Book Review – Denis Winter, Death’s Men (London: Allen Lane, 1978)

Denis Winter’s Death’s Men is a classic of the new type of ‘bottom up’ history the emerged in the late 1970s. This new genre aimed to explore the Great War from the perspective of the average combatant and a series of books were published that aimed to do this notably, Martin Middlebrook’s First Day on the Somme and John Keegan’s The Face of Battle.

Winter’s book takes a thematic approach to life and experience of a soldier on the Western Front, from training through to returning home after the conflict. As a consequence, it exams the trip of the new recruit to France, life in the trenches, the strain of trench life, home leave, battle and what happened to men after the war.

The book is dated and, in many ways, has not aged well. It is very much of the Butchers and Bunglers school of history that was pioneered by John Laffin, Norman Dixon and Alan Clark that blamed the generals in charge for being incompetent fools wasting lives unnecessarily.

It also portrays soldiers as mute passive victims with no agency. In the face of the army, most men were beaten into the submission. Winter argues that ‘many memoirs reflect a bewildered acceptance and silence of an antagonist holding all the aces…Faced with the impossibility of sustaining dignity in a situation so often degrading, most accepted the official line’[1]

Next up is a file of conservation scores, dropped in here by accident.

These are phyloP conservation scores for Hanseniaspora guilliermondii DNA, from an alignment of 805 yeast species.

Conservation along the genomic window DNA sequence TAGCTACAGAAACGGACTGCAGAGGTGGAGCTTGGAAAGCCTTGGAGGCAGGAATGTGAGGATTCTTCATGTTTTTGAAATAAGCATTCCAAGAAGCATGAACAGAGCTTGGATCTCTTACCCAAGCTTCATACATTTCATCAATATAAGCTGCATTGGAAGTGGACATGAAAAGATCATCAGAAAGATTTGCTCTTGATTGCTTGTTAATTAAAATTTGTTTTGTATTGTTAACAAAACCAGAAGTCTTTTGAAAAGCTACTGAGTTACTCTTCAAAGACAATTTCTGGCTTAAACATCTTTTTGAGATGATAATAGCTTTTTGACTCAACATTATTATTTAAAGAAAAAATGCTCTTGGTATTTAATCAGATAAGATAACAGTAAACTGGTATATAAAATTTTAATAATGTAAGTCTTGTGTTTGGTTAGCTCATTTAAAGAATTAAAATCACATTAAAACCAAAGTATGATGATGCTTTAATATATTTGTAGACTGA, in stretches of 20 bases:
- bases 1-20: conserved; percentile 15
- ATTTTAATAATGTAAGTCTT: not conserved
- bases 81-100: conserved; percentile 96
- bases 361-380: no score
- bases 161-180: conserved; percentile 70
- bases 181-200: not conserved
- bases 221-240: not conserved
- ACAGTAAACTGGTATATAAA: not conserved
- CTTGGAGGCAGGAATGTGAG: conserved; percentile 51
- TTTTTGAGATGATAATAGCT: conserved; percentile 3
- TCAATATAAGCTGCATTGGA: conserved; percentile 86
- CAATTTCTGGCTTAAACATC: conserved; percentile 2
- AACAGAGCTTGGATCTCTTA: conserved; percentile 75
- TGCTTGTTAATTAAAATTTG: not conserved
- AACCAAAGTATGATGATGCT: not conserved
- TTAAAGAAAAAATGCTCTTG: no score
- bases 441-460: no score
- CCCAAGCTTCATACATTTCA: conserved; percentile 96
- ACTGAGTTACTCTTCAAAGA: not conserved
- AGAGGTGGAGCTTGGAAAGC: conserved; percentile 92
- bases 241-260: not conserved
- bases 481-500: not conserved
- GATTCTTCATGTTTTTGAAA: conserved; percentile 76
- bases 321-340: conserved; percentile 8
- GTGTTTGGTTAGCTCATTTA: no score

Winter argues men carried on fighting because of their stoic passive endurance which meant they were obedient to authority and made the best of a bad situation. Given that the majority were used to poverty, monotonous work, most accepted their lot.[2] While there is something in this argument, overall its impact is to portray soldiers as unfeeling robotic victims.

Finally, the book contains some pretty amazing statistics. For example, it states that between December 1915 to June 1916, 5,845 men were killed and 119,296 men were wounded conducting raids. This figure is not referenced but seems a massive over estimation.[3]

This book is still worth reading. It was highly innovative for its day, has some good research and is nowdays relatively inexpensive. However, for a more scholarly and balanced examination of the British soldier on the Western Front, the works of Charles Messenger (Call to Arms) and Richard Holmes (Tommy) are a better and more academic read.

[1] Denis Winter, Death’s Men (London: Allen Lane, 1978), p.43.

[2] Denis Winter, Death’s Men (London: Allen Lane, 1978), pp.230-233.

[3] Denis Winter, Death’s Men (London: Allen Lane, 1978), p.92.